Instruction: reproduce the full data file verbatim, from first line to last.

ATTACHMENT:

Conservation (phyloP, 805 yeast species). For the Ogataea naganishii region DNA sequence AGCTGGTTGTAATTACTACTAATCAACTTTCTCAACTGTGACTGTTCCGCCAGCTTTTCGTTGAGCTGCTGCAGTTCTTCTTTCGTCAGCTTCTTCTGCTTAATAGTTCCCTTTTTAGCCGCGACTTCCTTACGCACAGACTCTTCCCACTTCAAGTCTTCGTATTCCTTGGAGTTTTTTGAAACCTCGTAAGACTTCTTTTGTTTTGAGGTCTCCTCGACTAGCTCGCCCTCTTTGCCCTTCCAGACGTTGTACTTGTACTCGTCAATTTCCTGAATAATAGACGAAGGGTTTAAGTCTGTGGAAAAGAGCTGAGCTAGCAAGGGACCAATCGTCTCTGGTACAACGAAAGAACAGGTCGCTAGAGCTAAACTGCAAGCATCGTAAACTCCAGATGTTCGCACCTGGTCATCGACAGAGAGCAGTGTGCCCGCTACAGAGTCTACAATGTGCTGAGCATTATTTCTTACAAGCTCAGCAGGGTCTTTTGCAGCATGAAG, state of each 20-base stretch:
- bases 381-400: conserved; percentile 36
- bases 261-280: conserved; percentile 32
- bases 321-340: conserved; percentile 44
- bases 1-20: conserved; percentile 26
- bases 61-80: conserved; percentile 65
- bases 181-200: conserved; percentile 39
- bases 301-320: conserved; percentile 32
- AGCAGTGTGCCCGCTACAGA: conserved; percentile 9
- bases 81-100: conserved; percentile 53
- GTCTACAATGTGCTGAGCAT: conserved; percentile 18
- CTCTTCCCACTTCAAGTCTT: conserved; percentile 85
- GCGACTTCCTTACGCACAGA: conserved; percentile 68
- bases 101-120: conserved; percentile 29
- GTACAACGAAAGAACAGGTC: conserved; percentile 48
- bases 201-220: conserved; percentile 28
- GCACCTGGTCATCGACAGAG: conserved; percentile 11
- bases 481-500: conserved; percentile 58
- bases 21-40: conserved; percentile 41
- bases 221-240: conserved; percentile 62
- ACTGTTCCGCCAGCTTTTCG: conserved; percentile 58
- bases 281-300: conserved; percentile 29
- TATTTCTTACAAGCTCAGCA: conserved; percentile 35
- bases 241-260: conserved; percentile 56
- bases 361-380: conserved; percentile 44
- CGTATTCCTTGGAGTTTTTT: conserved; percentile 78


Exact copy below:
Conservation (phyloP, 805 yeast species). For the Ogataea naganishii region DNA sequence AGCTGGTTGTAATTACTACTAATCAACTTTCTCAACTGTGACTGTTCCGCCAGCTTTTCGTTGAGCTGCTGCAGTTCTTCTTTCGTCAGCTTCTTCTGCTTAATAGTTCCCTTTTTAGCCGCGACTTCCTTACGCACAGACTCTTCCCACTTCAAGTCTTCGTATTCCTTGGAGTTTTTTGAAACCTCGTAAGACTTCTTTTGTTTTGAGGTCTCCTCGACTAGCTCGCCCTCTTTGCCCTTCCAGACGTTGTACTTGTACTCGTCAATTTCCTGAATAATAGACGAAGGGTTTAAGTCTGTGGAAAAGAGCTGAGCTAGCAAGGGACCAATCGTCTCTGGTACAACGAAAGAACAGGTCGCTAGAGCTAAACTGCAAGCATCGTAAACTCCAGATGTTCGCACCTGGTCATCGACAGAGAGCAGTGTGCCCGCTACAGAGTCTACAATGTGCTGAGCATTATTTCTTACAAGCTCAGCAGGGTCTTTTGCAGCATGAAG, state of each 20-base stretch:
- bases 381-400: conserved; percentile 36
- bases 261-280: conserved; percentile 32
- bases 321-340: conserved; percentile 44
- bases 1-20: conserved; percentile 26
- bases 61-80: conserved; percentile 65
- bases 181-200: conserved; percentile 39
- bases 301-320: conserved; percentile 32
- AGCAGTGTGCCCGCTACAGA: conserved; percentile 9
- bases 81-100: conserved; percentile 53
- GTCTACAATGTGCTGAGCAT: conserved; percentile 18
- CTCTTCCCACTTCAAGTCTT: conserved; percentile 85
- GCGACTTCCTTACGCACAGA: conserved; percentile 68
- bases 101-120: conserved; percentile 29
- GTACAACGAAAGAACAGGTC: conserved; percentile 48
- bases 201-220: conserved; percentile 28
- GCACCTGGTCATCGACAGAG: conserved; percentile 11
- bases 481-500: conserved; percentile 58
- bases 21-40: conserved; percentile 41
- bases 221-240: conserved; percentile 62
- ACTGTTCCGCCAGCTTTTCG: conserved; percentile 58
- bases 281-300: conserved; percentile 29
- TATTTCTTACAAGCTCAGCA: conserved; percentile 35
- bases 241-260: conserved; percentile 56
- bases 361-380: conserved; percentile 44
- CGTATTCCTTGGAGTTTTTT: conserved; percentile 78